‘Ancient Wisdom and Techniques’ Can Reduce Emissions, Says Yasmeen Lari
A return to traditional building materials and techniques could help eliminate carbon emissions, according to Pakistani architect Yasmeen Lari, who has built more than 45,000 houses from mud, lime and bamboo.
Designed for victims of natural disasters in Pakistan, the houses, built since 2005, form “the largest zero-carbon shelter program in the world,” according to RIBA.
“You are building something that is really affordable but at the same time there are no carbon emissions,” Lari told Dezeen.
“There are a lot of ancient wisdoms and techniques that have been used over the years, but I can’t imagine most so-called starch makers would even look at them.”
“We must rethink everything”
Lari, who became the first woman to qualify as an architect in Pakistan in 1963, was responsible for the design of some of the country’s iconic commercial buildings, such as the Finance and Trade Center and the Pakistan State Oil House .
But since retiring and closing her practice in 2000, Lari has advocated for a different kind of “barefoot social architecture,” which uplifts impoverished communities while lightly walking the planet.
This involves replacing expensive, high-emission materials such as concrete and steel, which must be transported to the site, with local, low-carbon, low-cost ingredients used in vernacular constructions. for thousands of years.
“When you feel like you’re a computer scientist who knows everything, then you’re not looking at the past at all,” said Lari, who last year won the Jane Drew Award for raising the profile of women in architecture.
“Most of the time you look to the future and the future has always been very bright,” Lari added. “I built these buildings in the 1980s, which were shiny, a lot of cement, a lot of steel, reflective glass and everything.”
“But that was a different time and a whole different world. With climate change, with global warming, with Covid-19, we have to rethink everything and we have to do it now.”
“Every family in Pakistan” could build a shelter
Lari studied architecture at Oxford Brookes University before returning to her home country of Pakistan, where she has lived ever since.
She began her work in Disaster Risk Reduction (DRR) in 2005, when one of the most destructive earthquakes in modern times devastated the Kashmir region, killing over 80,000 people and leaving 3.5 million homeless.
In the absence of sufficient financial assistance, Lari developed a plan for a shelter that could be built by anyone using traditional earthen construction.
“There was donor fatigue and there was no other way to do it but follow my technique,” she recalls.
Since then, the 80-year-old has trained thousands of locals in building these shelters through the Heritage Foundation of Pakistan, which she co-founded with her husband, as well as through open source YouTube tutorials.
“Every family in Pakistan can do it, even below the poverty line,” she said. “And we have over 50 percent of our population living below the poverty line.”
Over time, the cabins have adapted to withstand different natural disasters. Some are raised on stilts for protection from flooding, and most feature cross-braced bamboo frames, based on a traditional building technique known as dhijji, which is not life-threatening in earthquakes.
“We’ve had so many of these disasters almost every year,” Lari said. “I am very aware of the impacts of climate change as we are probably the fifth or seventh in line for disasters.”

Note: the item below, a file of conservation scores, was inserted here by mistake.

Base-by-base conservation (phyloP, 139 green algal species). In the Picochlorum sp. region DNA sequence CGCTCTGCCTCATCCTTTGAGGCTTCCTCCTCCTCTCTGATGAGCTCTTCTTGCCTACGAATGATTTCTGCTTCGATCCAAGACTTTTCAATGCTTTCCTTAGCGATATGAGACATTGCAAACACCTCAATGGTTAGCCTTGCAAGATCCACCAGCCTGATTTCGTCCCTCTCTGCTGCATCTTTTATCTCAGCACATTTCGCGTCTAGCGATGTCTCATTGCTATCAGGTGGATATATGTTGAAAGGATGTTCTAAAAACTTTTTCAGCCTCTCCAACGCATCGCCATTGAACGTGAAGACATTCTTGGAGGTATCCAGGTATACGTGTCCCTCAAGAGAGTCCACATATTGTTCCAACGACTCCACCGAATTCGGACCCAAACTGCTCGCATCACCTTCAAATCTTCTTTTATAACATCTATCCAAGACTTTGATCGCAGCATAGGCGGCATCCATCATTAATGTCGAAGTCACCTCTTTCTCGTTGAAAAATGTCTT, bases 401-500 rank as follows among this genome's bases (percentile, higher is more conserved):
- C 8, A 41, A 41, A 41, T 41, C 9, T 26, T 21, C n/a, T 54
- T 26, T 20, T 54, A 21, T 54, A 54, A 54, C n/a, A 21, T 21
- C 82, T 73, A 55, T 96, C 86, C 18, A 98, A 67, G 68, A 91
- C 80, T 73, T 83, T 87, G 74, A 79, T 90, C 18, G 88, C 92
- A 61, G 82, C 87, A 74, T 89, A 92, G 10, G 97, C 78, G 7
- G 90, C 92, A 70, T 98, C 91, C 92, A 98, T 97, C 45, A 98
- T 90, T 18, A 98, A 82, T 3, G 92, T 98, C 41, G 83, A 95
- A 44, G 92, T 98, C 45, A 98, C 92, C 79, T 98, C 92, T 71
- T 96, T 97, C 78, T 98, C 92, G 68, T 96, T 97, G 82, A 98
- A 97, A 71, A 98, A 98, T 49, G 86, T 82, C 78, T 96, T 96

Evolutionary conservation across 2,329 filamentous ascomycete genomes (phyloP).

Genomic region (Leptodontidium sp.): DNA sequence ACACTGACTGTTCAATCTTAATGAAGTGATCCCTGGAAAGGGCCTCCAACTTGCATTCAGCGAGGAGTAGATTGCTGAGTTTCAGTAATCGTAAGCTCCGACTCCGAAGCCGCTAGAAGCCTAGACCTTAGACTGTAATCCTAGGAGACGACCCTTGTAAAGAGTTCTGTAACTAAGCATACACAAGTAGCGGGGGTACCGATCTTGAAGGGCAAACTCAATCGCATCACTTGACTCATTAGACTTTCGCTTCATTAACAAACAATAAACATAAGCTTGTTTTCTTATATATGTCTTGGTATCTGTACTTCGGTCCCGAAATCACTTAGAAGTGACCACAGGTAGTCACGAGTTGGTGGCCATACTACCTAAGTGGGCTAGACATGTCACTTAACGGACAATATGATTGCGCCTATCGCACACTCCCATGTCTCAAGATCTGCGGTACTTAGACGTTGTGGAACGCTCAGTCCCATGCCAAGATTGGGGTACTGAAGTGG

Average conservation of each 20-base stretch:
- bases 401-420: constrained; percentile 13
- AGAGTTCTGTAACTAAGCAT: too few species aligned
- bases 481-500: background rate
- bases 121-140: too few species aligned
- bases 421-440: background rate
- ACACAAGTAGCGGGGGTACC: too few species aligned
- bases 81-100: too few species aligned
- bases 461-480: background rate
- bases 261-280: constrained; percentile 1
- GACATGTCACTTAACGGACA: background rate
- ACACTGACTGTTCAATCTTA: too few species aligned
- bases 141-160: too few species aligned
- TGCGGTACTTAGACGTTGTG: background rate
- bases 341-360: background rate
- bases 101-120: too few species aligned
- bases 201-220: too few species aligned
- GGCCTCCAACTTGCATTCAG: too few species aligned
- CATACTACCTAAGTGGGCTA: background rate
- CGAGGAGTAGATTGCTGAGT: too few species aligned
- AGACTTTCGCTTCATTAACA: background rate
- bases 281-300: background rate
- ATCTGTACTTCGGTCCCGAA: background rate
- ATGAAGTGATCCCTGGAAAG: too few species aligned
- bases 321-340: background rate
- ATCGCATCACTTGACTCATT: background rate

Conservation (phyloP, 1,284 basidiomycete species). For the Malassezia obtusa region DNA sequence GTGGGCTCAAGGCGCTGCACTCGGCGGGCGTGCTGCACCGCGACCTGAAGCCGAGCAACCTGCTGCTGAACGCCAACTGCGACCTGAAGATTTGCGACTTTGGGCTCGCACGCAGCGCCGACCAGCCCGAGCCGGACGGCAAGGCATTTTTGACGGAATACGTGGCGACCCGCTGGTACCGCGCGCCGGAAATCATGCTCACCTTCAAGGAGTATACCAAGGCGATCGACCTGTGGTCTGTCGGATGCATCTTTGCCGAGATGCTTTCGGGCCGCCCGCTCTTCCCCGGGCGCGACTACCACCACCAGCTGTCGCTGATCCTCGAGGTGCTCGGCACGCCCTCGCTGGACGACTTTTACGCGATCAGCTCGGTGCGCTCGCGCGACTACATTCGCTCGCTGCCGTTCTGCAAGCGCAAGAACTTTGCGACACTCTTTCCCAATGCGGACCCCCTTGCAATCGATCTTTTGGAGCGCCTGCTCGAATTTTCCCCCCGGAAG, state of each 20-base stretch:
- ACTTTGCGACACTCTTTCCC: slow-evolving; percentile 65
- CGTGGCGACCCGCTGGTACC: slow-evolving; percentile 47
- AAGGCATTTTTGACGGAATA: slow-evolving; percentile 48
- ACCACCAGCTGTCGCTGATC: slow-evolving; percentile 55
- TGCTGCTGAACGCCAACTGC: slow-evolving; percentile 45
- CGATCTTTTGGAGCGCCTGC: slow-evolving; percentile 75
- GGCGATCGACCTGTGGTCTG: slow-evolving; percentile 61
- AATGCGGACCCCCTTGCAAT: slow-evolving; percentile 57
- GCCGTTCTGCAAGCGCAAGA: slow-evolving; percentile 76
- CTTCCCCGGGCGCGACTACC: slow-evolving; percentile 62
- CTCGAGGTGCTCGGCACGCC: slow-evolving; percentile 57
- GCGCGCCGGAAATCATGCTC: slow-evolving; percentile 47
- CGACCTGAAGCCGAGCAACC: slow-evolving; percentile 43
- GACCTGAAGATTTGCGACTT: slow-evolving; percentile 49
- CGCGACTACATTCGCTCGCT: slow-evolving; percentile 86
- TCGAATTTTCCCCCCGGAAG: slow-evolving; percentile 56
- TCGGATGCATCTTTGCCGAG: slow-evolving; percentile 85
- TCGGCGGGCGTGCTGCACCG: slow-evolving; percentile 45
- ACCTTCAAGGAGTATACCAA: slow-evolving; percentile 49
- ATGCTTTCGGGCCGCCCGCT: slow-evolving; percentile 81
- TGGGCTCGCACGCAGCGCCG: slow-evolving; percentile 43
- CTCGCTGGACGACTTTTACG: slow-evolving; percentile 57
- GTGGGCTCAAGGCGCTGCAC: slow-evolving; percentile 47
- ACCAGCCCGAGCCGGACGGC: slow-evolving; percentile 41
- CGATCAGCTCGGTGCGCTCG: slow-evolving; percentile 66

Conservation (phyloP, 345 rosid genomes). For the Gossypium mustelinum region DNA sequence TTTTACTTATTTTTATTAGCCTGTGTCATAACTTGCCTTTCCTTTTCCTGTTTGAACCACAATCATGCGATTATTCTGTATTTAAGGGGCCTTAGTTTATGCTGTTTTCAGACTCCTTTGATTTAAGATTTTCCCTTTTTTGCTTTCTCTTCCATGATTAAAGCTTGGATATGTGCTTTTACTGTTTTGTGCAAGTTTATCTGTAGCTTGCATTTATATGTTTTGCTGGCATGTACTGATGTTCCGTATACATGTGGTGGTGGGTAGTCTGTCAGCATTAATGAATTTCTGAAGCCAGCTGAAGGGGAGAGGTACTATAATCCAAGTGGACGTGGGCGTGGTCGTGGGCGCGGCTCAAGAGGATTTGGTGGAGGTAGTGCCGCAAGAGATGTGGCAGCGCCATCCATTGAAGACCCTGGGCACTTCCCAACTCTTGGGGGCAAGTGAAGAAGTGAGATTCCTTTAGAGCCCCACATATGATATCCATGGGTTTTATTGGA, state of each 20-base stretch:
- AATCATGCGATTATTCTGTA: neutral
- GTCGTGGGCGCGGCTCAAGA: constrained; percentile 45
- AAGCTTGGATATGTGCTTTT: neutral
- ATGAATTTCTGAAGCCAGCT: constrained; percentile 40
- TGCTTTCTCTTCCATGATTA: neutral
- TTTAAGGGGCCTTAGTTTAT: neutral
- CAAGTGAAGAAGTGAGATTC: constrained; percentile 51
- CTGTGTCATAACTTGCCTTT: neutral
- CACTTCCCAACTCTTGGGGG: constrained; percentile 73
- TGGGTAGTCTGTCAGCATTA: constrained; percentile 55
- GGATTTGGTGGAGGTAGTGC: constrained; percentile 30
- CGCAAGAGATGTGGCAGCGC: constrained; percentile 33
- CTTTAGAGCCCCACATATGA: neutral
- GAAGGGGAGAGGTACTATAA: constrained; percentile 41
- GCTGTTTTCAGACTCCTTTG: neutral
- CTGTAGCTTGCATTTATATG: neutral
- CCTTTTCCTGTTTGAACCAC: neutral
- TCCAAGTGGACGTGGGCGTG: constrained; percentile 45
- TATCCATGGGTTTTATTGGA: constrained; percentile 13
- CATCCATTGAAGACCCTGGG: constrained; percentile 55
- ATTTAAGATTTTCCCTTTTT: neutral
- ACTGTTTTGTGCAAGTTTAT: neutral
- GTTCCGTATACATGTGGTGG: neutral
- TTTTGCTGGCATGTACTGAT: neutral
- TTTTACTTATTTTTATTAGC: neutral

“But it gave me the opportunity to work with different materials, which are local and natural,” she added.
“And it turns out they’re all pretty good at [a carbon] point of view.”
“It can be reused 100 times”
This helps create buildings that can withstand the effects of global warming without contributing further.
Even though Lari hasn’t undertaken a full lifecycle assessment of the shelters, she believes they are at least carbon neutral.
“I can’t say I did any assessment, but I know the Earth has no carbon emissions,” she said. “It is locally sourced, it is biodegradable, it can be reused 100 times.”
Lari’s other ingredient is lime, which has been used in buildings for millennia and was used by the Romans as an ingredient in concrete used to build monuments including the Pantheon in Rome.
Lime is produced by heating limestone, which is a type of calcium carbonate. This releases the carbon into the atmosphere and leaves behind calcium oxide.
This compound, also called quicklime, is then mixed with water. And as the mixture hardens, it reabsorbs carbon dioxide from the atmosphere.
Lime continues to recarbonize throughout its life, slowing down its reconversion into limestone and reducing its carbon impact.
“The more you use it, the more carbon is absorbed,” Lari said.
The bamboo that Lari uses to strengthen her buildings is a rapidly growing renewable resource that sequesters CO2 throughout her life.
“I use a little bit of steel like hinges and bolts and so on,” Lari said. “But I presume that any small emissions that there might be are thwarted by these materials.”
According to the architect, its design also helps keep the building’s operational carbon footprint low, thanks to the natural insulation provided by the earth and ventilation through the thatched roof.
“I understand that not everyone will use bamboo, lime and earth, but everyone can make an effort to reduce the carbon footprint of each type of structure,” said Lari.
“Why don’t we use lime instead of cement in buildings? There are a lot of different permutations that are possible and we can use them. But the problem is, architects don’t think that way.
This article is part of Dezeen’s Carbon Revolution series, which explores how this miracle material could be removed from the atmosphere and used on earth. Read all content on: www.dezeen.com/carbon.
The sky photograph used in the Carbon Revolution graphic is by Taylor van Riper via Unsplash.